A medical breakthrough helped save a young girl's life, giving her family a great gift just in time for the holidays.

 Seven-year-old Veronica Avila has a big smile after taking on the battle of her life when doctors found a tumor at the end of her thigh bone.

Avila underwent chemotherapy while surgeons at Miami Children's Hospital learned about the tumor. "It affected her growth plate, which is the area of the bone that children grow from," said Orthopedic Surgeon Dr. Sheila Conway. "It's how the leg gets longer over time."

Doctors decided to remove part of Avila's thigh bone and replaced it with a first-of-its-kind prosthetic. 

"This is put into her tibia, which serves as new joint," said Dr. Conway.

The medical breakthrough involved a prosthetic that can be expanded with non-invasive procedures. It will allow Avila's leg to grow without the need of several operations, which almost eliminates the possibility of future infections. 

"Previously, the prosthesis that we'd put in had to be lengthened in the operating room several times a year for the entire child's growth," said Dr. Conway. "In this case, it can be lengthened with the use of an external magnet."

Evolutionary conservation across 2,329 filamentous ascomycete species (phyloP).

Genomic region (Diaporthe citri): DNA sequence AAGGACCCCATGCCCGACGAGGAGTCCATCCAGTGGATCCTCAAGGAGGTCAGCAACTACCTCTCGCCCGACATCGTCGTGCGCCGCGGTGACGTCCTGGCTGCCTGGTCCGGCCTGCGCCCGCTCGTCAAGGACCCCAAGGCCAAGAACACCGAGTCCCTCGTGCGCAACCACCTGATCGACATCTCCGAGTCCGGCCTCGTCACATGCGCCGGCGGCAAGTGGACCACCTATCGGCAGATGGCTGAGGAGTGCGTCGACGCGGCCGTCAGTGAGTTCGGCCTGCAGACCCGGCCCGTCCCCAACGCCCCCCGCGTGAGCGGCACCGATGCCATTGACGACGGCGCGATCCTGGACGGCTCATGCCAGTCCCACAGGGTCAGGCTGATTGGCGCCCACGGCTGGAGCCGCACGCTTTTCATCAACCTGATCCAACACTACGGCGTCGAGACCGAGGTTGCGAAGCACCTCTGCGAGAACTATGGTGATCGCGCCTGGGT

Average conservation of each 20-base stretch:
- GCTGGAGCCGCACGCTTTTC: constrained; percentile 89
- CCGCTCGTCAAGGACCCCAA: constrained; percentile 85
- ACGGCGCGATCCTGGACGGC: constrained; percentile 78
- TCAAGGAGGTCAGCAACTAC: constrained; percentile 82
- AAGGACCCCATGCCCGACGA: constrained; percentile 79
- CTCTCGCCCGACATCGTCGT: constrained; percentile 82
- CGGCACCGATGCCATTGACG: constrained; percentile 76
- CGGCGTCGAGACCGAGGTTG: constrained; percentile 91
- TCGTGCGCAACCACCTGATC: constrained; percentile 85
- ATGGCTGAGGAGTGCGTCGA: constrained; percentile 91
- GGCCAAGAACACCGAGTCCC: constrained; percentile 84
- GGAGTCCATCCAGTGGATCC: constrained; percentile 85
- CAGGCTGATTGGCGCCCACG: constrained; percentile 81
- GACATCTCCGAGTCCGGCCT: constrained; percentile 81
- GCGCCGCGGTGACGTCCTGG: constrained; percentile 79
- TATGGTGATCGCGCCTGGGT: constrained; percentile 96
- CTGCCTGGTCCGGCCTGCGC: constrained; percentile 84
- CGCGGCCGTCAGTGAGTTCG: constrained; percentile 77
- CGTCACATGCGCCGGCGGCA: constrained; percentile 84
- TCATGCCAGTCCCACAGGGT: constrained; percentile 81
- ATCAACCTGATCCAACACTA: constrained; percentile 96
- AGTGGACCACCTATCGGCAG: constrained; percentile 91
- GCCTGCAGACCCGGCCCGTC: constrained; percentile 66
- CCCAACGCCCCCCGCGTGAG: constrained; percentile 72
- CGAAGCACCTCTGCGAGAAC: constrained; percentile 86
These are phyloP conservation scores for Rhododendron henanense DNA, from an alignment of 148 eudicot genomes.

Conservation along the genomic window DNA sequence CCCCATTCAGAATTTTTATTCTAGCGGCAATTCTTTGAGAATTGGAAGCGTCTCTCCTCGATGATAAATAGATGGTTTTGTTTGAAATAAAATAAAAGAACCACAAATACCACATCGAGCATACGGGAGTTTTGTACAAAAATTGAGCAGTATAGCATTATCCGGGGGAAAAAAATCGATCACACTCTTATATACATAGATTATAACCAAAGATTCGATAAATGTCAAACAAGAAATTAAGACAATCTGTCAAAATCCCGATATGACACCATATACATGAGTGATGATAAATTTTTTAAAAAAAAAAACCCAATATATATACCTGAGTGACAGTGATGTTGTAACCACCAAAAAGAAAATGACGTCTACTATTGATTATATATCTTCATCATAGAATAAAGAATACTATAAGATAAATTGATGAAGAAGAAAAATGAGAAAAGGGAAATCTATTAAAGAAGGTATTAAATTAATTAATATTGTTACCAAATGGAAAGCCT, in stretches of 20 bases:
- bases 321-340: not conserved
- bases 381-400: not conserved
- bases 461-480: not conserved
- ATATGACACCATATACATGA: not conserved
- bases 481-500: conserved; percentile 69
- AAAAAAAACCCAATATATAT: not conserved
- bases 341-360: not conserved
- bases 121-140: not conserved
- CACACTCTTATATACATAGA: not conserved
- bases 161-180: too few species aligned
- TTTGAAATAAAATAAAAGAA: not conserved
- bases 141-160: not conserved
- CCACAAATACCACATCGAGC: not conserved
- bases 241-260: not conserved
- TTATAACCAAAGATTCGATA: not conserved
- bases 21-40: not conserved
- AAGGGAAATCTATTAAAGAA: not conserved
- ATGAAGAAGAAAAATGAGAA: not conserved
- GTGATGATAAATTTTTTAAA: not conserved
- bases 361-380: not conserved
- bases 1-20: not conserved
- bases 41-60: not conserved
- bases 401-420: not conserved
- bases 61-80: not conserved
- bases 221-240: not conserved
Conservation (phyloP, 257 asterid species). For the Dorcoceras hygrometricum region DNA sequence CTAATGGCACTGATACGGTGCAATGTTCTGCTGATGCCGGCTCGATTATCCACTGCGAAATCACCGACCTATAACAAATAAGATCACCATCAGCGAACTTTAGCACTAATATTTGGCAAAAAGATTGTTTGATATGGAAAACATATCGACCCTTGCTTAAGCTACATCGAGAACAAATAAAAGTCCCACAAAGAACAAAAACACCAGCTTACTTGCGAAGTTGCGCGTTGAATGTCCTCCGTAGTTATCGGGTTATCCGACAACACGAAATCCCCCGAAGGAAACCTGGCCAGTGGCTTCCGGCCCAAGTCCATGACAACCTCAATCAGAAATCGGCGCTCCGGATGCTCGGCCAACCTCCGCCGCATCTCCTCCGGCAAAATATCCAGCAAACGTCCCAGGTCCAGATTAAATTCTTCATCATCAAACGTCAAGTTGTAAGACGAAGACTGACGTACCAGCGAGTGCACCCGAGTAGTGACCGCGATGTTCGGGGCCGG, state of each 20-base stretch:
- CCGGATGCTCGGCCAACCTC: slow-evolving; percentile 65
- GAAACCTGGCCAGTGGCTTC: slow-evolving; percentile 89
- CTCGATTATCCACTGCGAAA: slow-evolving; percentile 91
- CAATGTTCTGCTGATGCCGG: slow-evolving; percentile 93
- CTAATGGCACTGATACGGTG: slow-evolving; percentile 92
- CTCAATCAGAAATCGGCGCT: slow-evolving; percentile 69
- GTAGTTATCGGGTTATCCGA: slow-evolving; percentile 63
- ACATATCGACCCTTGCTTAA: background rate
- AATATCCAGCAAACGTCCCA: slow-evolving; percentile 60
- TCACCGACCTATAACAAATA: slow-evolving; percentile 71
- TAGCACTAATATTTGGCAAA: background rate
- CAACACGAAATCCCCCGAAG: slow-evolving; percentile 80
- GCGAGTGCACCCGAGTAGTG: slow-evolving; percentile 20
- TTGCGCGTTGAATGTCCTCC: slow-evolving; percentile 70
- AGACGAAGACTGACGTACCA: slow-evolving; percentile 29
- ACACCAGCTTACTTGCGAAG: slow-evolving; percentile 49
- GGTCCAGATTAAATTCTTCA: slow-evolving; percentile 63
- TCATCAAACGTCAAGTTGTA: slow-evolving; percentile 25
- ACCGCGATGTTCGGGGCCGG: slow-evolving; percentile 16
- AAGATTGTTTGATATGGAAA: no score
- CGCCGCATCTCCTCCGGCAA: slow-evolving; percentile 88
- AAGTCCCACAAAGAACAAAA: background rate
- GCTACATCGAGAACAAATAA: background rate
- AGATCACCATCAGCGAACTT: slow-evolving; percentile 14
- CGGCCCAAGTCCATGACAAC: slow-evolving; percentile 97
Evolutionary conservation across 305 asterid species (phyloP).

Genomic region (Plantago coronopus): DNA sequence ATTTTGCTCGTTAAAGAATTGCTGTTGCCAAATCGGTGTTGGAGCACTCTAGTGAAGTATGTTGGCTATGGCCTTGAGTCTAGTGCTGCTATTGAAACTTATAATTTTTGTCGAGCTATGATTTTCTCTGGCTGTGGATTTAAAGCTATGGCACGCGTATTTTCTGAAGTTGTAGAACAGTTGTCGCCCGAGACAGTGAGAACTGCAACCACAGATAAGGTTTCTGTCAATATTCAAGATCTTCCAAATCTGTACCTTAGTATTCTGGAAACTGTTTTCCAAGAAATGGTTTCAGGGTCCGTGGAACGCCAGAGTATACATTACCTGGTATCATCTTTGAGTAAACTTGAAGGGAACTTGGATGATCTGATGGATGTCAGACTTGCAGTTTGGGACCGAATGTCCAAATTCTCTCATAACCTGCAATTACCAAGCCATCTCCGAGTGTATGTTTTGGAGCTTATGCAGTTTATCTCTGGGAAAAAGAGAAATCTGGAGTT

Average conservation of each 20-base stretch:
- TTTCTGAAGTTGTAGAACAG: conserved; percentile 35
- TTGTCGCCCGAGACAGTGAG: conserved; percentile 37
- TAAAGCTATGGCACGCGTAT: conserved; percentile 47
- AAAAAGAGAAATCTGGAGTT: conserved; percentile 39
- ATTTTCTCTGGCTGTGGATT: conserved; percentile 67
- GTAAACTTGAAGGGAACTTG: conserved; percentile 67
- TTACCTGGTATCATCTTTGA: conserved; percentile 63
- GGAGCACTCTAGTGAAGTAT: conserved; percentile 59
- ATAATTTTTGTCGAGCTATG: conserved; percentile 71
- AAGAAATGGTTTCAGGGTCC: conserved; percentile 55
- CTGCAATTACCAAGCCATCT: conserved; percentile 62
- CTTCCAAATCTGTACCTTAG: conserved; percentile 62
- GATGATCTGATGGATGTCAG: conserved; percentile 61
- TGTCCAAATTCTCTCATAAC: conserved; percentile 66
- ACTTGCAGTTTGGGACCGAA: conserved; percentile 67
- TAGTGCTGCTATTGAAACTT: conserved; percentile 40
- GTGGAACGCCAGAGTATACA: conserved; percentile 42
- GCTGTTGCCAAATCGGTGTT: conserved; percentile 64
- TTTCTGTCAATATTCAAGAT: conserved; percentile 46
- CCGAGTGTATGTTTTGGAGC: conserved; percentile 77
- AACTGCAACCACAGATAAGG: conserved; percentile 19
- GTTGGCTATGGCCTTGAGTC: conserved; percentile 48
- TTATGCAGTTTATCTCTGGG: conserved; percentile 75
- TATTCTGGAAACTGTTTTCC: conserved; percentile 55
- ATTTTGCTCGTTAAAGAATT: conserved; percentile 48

Avila's parents were unable to hold back their tears after the procedure. They realized their daughter is cancer free for the first time since her diagnosis, five months ago.

Her father is incredibly thankful for the breakthrough that helped save his daughter's life and also grateful for the donations that helped pay for the procedure.

Avila is also feeling thankful. When asked about her Christmas list, she said she already got what she wanted: to be cured.

Avila's surgeon said there is no pain involved when it comes to expanding the prosthetic. The treatments will last about 20 minutes.

For more stories, visit WSVN.com.

Follow us on twitter.com/foxnewslatino
Like us at facebook.com/foxnewslatino